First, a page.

As they were about to end the service, the brothers said, “Let’s go back to the grave one more time.” They shored each other up in between sobs, walked back to the grave with the freshly dug earth and turned around. When they got to the line of cars they said, “one more time” and the brothers walked once more to the freshly filled grave. There, they broke down in healthy but rare, life-giving, blubbering of grown men’s tears. Three times they did this. Then they clutched each other when they said the Kaddish, and they ended in a tight embrace, but their Jewishness, intense as it was, had no religious coherence or even national content. But Jewish they were—to the core.

A sentiment seemed to break through the veneer of comfort and cosmopolitanism. What would become of this feeling? Would it, too, be buried here at the cemetery or would it appear somewhere else—perhaps in a new form—in a new generation?

Indeed, what would become of everyone’s feelings? The question, of course, went unanswered, as it was unspoken and perhaps deeply unconscious. It was beyond any mortal’s capacity to know.

Yet looking back at all those funerals, there were, planted like breadcrumbs, hints that foretold the future. Sometimes, at the evening of the day of death, the evening before the funeral, I would, as a boy of only 7 or 8, go with my father to the bereaved. Up the steps we would go to tenements in the Bronx. And there would be women sitting outside on lawn chairs, their conversations still dotted with childhood Yiddish. “Nu, Rebbe,” they would say upon seeing my father, “Gott gebt un Gott nemt,” God gives and God takes, famously quoting the biblical Job. My father would somberly tilt his head back at them: a rabbinic nod. I would see his black-hatted reflection in the evening glare of their eyeglass lenses.

Some see funerals as the end, but it slowly began to occur to me through these experiences, that the opposite might be true. Funerals, in some sense, were the beginning—sometimes the beginning of a question, other times the release of a pent-up longing that could shoot up tall in one’s life.

One of the brothers from that funeral of so long ago—his name was Sherman—was so overcome that in the days following the funeral, he showed up unannounced to our Queens home. When I brought my father to the door, Sherman clutched him with two hands as though my father were a floppy cloth doll. “How can I not come to you on a day like this,” he said by way of explanation. It was the second day of Rosh Hashanah, and he pointed to the heavens. He had driven to my father, with his disheveled mourner’s hair and middle-aged misshapen teeth. “Chaim, Chaim,” he called out to my father in between short sobs. (He had known my father in his youth.)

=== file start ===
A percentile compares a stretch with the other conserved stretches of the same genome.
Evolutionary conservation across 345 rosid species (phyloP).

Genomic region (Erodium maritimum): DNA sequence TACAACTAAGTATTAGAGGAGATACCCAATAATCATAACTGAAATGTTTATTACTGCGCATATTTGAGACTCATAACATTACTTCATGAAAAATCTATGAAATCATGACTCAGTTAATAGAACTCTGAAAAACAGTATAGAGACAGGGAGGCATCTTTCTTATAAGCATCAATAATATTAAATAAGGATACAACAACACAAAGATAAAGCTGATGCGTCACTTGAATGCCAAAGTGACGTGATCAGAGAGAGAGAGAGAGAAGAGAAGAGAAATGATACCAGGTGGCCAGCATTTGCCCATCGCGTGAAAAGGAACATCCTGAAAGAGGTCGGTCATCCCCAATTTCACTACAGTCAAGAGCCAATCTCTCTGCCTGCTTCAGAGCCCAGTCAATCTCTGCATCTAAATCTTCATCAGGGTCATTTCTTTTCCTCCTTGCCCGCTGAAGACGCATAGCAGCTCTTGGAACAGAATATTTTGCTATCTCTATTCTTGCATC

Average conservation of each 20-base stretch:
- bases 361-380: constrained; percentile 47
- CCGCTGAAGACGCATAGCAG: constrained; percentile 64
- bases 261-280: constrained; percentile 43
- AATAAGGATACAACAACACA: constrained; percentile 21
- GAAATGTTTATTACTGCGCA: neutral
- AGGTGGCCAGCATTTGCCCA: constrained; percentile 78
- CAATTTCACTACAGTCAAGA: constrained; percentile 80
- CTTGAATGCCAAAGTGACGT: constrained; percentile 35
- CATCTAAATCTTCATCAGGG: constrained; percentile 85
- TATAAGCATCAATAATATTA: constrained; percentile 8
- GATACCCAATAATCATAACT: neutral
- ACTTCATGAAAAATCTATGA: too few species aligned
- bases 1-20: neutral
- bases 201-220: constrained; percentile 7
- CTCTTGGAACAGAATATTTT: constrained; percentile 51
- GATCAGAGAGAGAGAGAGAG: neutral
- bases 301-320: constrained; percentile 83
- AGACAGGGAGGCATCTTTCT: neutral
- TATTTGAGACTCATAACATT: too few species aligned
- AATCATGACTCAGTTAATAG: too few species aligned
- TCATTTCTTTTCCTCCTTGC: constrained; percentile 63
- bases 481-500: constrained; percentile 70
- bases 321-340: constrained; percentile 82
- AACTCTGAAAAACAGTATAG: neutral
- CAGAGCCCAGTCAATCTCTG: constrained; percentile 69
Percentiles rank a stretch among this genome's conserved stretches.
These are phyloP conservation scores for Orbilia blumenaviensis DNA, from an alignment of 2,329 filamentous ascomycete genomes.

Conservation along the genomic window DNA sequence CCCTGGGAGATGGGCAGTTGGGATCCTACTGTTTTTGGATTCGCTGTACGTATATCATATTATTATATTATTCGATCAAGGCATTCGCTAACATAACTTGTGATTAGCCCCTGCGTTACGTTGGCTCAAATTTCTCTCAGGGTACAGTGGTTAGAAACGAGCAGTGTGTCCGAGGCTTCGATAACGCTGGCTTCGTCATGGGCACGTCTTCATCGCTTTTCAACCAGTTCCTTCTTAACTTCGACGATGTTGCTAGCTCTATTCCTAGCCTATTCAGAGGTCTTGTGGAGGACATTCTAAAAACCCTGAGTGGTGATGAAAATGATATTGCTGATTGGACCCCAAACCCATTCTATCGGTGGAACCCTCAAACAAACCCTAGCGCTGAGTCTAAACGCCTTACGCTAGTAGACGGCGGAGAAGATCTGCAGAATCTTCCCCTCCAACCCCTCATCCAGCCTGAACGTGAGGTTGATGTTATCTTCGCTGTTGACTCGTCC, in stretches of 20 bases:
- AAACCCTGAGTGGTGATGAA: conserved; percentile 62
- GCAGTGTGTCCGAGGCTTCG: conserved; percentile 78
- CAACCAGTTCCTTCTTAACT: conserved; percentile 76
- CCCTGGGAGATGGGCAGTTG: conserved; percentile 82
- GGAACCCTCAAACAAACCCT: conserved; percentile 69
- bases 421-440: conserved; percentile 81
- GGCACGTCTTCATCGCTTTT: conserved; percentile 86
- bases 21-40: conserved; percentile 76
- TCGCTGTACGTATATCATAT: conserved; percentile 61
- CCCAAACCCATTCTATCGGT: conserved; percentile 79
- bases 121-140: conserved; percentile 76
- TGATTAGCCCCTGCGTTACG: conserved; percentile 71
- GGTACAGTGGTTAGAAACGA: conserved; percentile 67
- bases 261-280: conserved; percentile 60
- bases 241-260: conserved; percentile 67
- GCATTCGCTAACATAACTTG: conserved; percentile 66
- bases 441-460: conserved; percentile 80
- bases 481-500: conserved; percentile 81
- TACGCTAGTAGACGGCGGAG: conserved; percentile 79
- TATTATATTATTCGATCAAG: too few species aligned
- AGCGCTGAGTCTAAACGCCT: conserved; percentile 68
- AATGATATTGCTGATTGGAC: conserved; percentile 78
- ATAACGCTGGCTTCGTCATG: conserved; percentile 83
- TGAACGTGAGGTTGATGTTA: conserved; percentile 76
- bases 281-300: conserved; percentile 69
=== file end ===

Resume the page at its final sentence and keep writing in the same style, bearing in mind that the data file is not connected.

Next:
I was only 11 and could not have realized the full weight of what was happening, but looking at my father and him in the diffuse light of the vestibule, I thought to myself: There is nothing more beautiful in the world right now than this broken man.

Whether it was at the funeral chapel or later at the cemetery and shiva, people, in their words and their tears, seemed to succumb to a tidal wave of nostalgia not so much for religious life per se, but for the inner decorum of religious life.

For me, a young boy sitting among the mourners, my father’s sincerity of belief, his capacity for teaching, his balletlike sermon, his rabbinic presence in the face of their grief and disintegration, lent to the mourners a temporary coherence.

After a funeral, there was yet another visit—the shiva call. This was not in the Bronx, of course. It was at the homes of the bereaved, the children, most often in early middle age, ensconced in their homes in Old Westbury, Great Neck, or Mamaroneck.

The Jewish people are like a chulent on the stove. Something’s cooking—nobody knows what.